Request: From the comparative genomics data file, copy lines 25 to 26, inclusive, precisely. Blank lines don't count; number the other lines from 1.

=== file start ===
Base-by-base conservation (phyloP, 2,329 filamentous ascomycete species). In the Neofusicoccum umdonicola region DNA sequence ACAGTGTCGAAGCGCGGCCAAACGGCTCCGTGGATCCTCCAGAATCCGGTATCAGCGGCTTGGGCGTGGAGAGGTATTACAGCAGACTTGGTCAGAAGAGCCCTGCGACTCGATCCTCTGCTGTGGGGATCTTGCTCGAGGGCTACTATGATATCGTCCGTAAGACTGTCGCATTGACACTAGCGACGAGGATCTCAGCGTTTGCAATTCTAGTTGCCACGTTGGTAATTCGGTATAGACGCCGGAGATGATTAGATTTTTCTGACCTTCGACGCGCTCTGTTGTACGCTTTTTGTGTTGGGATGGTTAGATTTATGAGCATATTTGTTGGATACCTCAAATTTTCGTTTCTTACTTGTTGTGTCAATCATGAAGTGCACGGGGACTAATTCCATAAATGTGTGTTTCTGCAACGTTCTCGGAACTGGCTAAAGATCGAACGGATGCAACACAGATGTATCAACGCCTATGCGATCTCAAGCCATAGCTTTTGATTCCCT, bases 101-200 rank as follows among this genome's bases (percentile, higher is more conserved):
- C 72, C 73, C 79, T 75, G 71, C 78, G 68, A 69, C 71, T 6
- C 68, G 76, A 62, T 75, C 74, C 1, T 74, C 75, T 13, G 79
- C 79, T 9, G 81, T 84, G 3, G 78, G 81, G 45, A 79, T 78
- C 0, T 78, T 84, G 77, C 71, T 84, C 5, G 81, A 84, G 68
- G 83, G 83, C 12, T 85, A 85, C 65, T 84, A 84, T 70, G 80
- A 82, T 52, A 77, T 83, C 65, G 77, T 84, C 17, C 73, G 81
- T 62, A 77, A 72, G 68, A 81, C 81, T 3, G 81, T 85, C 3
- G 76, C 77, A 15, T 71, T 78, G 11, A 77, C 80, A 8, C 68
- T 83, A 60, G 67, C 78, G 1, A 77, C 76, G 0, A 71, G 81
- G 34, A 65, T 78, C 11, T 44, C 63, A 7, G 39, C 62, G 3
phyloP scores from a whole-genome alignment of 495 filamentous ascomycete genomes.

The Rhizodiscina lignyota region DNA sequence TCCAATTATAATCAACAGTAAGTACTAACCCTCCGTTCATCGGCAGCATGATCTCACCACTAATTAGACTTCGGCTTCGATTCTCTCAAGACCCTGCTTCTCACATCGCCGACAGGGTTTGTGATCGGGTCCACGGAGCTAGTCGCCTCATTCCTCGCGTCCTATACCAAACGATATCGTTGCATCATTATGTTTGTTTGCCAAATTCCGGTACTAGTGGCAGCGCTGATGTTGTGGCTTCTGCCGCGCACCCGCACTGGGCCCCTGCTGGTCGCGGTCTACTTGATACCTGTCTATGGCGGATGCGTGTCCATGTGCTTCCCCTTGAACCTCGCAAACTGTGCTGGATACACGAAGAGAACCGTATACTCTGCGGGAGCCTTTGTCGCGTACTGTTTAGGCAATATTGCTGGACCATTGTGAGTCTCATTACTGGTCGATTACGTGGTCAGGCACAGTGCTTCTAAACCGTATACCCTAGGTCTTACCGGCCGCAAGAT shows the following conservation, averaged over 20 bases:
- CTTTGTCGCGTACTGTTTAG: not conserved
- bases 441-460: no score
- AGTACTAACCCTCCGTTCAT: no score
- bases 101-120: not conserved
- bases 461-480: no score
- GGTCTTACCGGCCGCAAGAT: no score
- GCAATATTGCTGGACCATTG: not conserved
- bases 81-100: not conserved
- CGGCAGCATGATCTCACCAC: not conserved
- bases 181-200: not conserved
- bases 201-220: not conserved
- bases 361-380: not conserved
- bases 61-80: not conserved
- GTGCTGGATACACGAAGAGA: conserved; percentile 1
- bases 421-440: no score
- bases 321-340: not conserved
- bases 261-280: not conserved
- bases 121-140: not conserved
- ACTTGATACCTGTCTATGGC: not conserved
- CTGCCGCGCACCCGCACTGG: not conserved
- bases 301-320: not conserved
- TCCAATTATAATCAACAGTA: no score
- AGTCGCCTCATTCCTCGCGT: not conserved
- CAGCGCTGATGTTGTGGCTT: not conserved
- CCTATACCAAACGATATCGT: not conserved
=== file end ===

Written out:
- bases 361-380: not conserved
- bases 61-80: not conserved